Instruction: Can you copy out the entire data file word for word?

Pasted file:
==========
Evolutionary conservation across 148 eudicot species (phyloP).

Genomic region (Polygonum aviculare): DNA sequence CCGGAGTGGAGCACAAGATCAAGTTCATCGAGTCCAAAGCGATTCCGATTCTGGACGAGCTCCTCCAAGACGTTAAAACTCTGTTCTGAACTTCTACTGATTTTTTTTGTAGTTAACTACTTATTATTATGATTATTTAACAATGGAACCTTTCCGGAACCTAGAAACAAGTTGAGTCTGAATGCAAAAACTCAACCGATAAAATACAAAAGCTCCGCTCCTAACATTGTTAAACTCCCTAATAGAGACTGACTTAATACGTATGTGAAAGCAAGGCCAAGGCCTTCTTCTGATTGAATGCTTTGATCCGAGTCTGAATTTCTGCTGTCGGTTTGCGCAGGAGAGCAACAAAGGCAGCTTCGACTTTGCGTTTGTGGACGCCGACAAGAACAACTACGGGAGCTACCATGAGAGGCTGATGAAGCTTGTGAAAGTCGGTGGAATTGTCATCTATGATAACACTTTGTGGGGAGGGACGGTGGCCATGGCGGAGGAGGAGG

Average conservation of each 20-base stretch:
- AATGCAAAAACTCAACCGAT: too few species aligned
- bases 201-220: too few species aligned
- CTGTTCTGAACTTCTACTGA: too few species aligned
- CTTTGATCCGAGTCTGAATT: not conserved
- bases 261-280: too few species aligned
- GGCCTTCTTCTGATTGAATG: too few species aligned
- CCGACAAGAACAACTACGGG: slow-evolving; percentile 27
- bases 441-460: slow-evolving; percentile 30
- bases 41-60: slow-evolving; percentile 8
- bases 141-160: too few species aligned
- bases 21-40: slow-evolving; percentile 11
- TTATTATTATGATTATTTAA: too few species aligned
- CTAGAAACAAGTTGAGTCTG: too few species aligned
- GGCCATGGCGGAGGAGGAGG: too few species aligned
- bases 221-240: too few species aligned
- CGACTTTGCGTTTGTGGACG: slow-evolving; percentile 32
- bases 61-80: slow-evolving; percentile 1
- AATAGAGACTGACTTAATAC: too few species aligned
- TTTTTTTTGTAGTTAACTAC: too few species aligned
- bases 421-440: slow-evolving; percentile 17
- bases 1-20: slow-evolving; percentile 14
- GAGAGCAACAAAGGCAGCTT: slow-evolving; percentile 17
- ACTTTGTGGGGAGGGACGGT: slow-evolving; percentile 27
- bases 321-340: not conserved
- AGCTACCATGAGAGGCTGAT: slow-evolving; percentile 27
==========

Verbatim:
Evolutionary conservation across 148 eudicot species (phyloP).

Genomic region (Polygonum aviculare): DNA sequence CCGGAGTGGAGCACAAGATCAAGTTCATCGAGTCCAAAGCGATTCCGATTCTGGACGAGCTCCTCCAAGACGTTAAAACTCTGTTCTGAACTTCTACTGATTTTTTTTGTAGTTAACTACTTATTATTATGATTATTTAACAATGGAACCTTTCCGGAACCTAGAAACAAGTTGAGTCTGAATGCAAAAACTCAACCGATAAAATACAAAAGCTCCGCTCCTAACATTGTTAAACTCCCTAATAGAGACTGACTTAATACGTATGTGAAAGCAAGGCCAAGGCCTTCTTCTGATTGAATGCTTTGATCCGAGTCTGAATTTCTGCTGTCGGTTTGCGCAGGAGAGCAACAAAGGCAGCTTCGACTTTGCGTTTGTGGACGCCGACAAGAACAACTACGGGAGCTACCATGAGAGGCTGATGAAGCTTGTGAAAGTCGGTGGAATTGTCATCTATGATAACACTTTGTGGGGAGGGACGGTGGCCATGGCGGAGGAGGAGG

Average conservation of each 20-base stretch:
- AATGCAAAAACTCAACCGAT: too few species aligned
- bases 201-220: too few species aligned
- CTGTTCTGAACTTCTACTGA: too few species aligned
- CTTTGATCCGAGTCTGAATT: not conserved
- bases 261-280: too few species aligned
- GGCCTTCTTCTGATTGAATG: too few species aligned
- CCGACAAGAACAACTACGGG: slow-evolving; percentile 27
- bases 441-460: slow-evolving; percentile 30
- bases 41-60: slow-evolving; percentile 8
- bases 141-160: too few species aligned
- bases 21-40: slow-evolving; percentile 11
- TTATTATTATGATTATTTAA: too few species aligned
- CTAGAAACAAGTTGAGTCTG: too few species aligned
- GGCCATGGCGGAGGAGGAGG: too few species aligned
- bases 221-240: too few species aligned
- CGACTTTGCGTTTGTGGACG: slow-evolving; percentile 32
- bases 61-80: slow-evolving; percentile 1
- AATAGAGACTGACTTAATAC: too few species aligned
- TTTTTTTTGTAGTTAACTAC: too few species aligned
- bases 421-440: slow-evolving; percentile 17
- bases 1-20: slow-evolving; percentile 14
- GAGAGCAACAAAGGCAGCTT: slow-evolving; percentile 17
- ACTTTGTGGGGAGGGACGGT: slow-evolving; percentile 27
- bases 321-340: not conserved
- AGCTACCATGAGAGGCTGAT: slow-evolving; percentile 27